Cracking the microbiome-cancer connection: Meet Wadie D. Mahauad-Fernandez, PhD, postdoctoral oncological research fellow
The cutting edge of cancer research is finding connections between tumor growth and the composition of gut microbiomes. Wadie D. Mahauad-Fernandez, Ph.D., is a postdoctoral oncology fellow at Stanford University, in Stanford, Calif. He and his team are exploring how delicate interplay of chemicals produced by gut flora impact cancer and vice versa.
How did you first get interested in science and microbiome research?
I first became interested in science when I received a small microscope toy as a child. I remember picking up dirt and small insects to look at them. Then, in high school I leaned towards Biology, as I loved the complexity but also the beauty of how things in our body work. My passion for microbiome research started as an undergraduate student, at Augustana University (SD), studying the symbiotic relationships of oral bacteria. When I was a graduate student at the University of Iowa, on top of my research on the role of an antiviral factor in breast cancer, I had the privilege of working in several virology research projects and served as a teaching assistant for undergraduate microbiology classes. Currently, I’m thankful for being able to continue my microbiome research evaluating the role of gut microbiota in cancer development while in Stanford University.
Can you tell us a little about your project?
My proposal entailed comprehensively mapping the molecular signaling networks between the gut microbiota and cancer cell pathways that affect growth and survival of oncogene-addicted tumors. In other words, we are defining the role of the gut microbiota in the growth of oncogene- addicted cancers.
This is based on data showing that microbiome ablation results in reduced tumor growth in oncogene-addicted cancers, due to changes in autonomous pathways. I proposed 1) to identify bacterial species that play a causal role in regulating the expression of genes involved in cell growth; 2) to analyze changes in bacterial gene expression that result from tumor growth; 3) to identify cancer-driving genes altered by microbiome depletion; and 4) to perform computational analyses to identify gut microbial species associated with transcriptional changes of key genes involved in tumor growth.
What happens on a typical day for you in the lab?
I start my day with in vitro experiments in the tissue culture hood, then my day continues with in vivo experiments in mice and with wet bench experiments. At the end of the day, I focus my time on data analysis and generation of new experimental ideas. These activities are complemented by several meetings with other fellows and collaborators, training and mentoring undergraduate students, and writing manuscripts and grant proposals.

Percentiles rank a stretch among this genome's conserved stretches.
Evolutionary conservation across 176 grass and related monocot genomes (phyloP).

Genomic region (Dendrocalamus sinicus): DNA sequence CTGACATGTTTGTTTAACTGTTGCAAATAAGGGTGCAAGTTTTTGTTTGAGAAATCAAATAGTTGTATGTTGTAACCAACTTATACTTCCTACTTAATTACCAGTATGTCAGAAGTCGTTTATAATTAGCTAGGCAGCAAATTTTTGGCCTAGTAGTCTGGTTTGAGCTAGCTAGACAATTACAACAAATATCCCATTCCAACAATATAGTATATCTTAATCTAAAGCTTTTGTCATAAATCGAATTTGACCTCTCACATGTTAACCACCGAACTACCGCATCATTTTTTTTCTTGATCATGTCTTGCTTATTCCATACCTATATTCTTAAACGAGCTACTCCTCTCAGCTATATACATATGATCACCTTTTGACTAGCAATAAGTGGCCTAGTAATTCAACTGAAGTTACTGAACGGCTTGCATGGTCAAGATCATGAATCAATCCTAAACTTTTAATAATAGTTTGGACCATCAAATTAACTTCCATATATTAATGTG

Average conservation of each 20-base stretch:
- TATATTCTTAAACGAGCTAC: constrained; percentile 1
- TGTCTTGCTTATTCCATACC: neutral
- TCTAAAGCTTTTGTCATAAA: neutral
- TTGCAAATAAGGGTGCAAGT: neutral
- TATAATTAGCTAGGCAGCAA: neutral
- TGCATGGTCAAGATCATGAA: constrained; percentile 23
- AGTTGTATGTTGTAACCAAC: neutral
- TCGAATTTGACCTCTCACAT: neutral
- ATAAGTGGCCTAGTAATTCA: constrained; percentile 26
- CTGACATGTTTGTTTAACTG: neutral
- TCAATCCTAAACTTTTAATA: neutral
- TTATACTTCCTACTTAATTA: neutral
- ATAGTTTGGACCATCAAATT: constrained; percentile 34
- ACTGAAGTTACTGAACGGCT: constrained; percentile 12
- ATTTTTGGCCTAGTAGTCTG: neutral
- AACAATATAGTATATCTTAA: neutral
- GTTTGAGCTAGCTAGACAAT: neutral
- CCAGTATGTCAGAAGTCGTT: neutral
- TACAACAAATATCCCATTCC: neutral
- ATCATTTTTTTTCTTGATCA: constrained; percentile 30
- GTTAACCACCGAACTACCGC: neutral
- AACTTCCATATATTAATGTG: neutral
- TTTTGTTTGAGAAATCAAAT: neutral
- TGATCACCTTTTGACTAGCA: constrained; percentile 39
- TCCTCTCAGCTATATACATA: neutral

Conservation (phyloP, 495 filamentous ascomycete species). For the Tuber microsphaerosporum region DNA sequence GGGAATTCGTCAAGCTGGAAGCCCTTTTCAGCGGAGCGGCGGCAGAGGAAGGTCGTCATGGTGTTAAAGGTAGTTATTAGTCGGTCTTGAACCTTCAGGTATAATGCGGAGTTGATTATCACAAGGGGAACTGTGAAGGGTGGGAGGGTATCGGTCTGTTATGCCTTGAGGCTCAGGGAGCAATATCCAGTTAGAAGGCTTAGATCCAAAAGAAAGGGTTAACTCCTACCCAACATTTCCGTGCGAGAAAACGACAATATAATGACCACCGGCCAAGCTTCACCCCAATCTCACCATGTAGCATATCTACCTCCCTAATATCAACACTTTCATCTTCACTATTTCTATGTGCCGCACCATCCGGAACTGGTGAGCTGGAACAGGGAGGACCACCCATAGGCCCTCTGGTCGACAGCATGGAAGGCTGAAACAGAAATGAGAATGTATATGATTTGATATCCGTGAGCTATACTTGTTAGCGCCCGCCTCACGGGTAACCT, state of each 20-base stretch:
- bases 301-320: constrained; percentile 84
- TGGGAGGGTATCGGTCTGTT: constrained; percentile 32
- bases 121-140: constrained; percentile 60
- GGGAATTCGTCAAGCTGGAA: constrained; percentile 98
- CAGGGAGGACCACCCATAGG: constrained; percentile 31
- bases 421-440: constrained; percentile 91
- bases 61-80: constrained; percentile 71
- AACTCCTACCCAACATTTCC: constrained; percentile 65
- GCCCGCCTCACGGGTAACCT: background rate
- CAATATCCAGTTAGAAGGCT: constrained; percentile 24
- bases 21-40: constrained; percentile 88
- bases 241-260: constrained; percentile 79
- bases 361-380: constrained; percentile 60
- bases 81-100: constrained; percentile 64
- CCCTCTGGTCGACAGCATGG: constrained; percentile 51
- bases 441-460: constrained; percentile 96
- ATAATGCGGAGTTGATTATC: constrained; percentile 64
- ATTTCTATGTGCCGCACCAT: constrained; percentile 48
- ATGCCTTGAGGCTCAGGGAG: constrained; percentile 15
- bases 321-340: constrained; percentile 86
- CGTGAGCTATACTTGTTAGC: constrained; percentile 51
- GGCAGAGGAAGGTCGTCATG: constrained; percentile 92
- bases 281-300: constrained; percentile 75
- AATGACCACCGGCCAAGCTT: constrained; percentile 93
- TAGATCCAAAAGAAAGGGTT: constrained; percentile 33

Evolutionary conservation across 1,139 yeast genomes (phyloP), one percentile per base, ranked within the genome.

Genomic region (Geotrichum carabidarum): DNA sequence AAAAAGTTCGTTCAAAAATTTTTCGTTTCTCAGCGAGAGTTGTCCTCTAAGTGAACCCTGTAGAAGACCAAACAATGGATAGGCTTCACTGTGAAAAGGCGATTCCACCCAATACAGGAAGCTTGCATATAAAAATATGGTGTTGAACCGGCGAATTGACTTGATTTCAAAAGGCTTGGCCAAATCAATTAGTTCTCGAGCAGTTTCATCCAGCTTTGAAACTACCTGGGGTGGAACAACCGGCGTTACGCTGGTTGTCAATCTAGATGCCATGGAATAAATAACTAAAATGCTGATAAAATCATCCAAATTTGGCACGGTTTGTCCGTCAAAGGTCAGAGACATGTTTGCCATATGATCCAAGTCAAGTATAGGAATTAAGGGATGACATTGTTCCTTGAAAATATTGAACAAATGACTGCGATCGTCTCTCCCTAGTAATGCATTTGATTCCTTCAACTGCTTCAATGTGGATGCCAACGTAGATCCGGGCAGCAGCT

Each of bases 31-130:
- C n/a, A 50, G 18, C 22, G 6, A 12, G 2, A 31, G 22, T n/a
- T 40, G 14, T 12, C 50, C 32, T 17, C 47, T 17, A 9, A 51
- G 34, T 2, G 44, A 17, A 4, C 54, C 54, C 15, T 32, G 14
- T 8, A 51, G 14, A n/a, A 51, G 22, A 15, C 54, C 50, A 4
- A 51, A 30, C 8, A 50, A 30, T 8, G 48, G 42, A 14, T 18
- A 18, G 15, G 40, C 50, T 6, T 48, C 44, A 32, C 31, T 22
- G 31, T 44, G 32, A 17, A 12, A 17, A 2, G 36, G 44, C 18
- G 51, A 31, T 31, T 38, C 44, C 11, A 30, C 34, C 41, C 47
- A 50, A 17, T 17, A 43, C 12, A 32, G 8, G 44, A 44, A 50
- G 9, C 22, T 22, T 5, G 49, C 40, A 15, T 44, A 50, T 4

What interesting or surprising things have you found in the course of your research?
I was very intrigued by the fact that changes in gut microbiota composition can alter cell behavior. Correspondingly, I find the idea of altering gut microbiota to better treat and diagnose cancers in a potentially less invasive way than current approaches interesting. This is similar to immunotherapy where, in some cases, we exploit our own immune system to attack the cancer. I foresee that harnessing the functions of the gut microbiota will have therapeutic benefits against cancer. I find it remarkable that we can change the outcome of a complex disease such as cancer by modifying bacterial populations in our gastrointestinal tract.
What kind of microbiome research do you perform and how does it impact health and disease or the environment? Where do you see this heading in the next five years?
I focus on cancer research and my goal is to define the role of the gut microbiota in the growth of oncogene addicted cancers. Understanding the role of the microbiome in cancer can result in the development of better therapeutic strategies, non-invasive diagnostic tools, and in the development of adjuvant factors that can be used to enhance current anti-cancer treatments. I foresee my research resulting in the identification of specific bacteria species and specific metabolites that affect cancer cell intrinsic pathways. I believe that we can harvest the functions of the gut microbiota therapeutically to treat cancers for which treatments are limited or nonexistent.
What are your hobbies?
Outside the lab I enjoy barbequing, hiking around the northern California area, going out with friends, as well as playing sports including soccer and basketball. I am a big sports fan, so a good portion of my time is devoted to watching football, soccer, and basketball games. Pretty much any sport that is played with a ball (except baseball).
What are the major challenges you face in your research with regards to sample collection, nucleic acid isolation and data analysis?
One of our major challenge is scalability, the ability to process and analyze several samples at the same time. Another challenge that we face is using newer software and programs to be able to put together large amounts of data in one network to identify new associations between control and treated groups. In my case, the challenge lies in associating specific bacterial species and cancer outcomes. Therefore, fostering new collaborations becomes vital in our turf since we are experts in a specific field but cannot succeed unless we complement our knowledge with that of scientists in other fields of study.
Which MO BIO or QIAGEN products do you use/have you used in the past and what did you like about the products?
We routinely use several kits from Qiagen (DNeasy PowerSoil Pro Kit, DNeasy PowerSoil Pro QIAcube HT Kit) for the isolation of RNA and DNA from cells, tissues, and stool samples. I love how user-friendly these kits are and the reliability and reproducibility of the end materials they yield.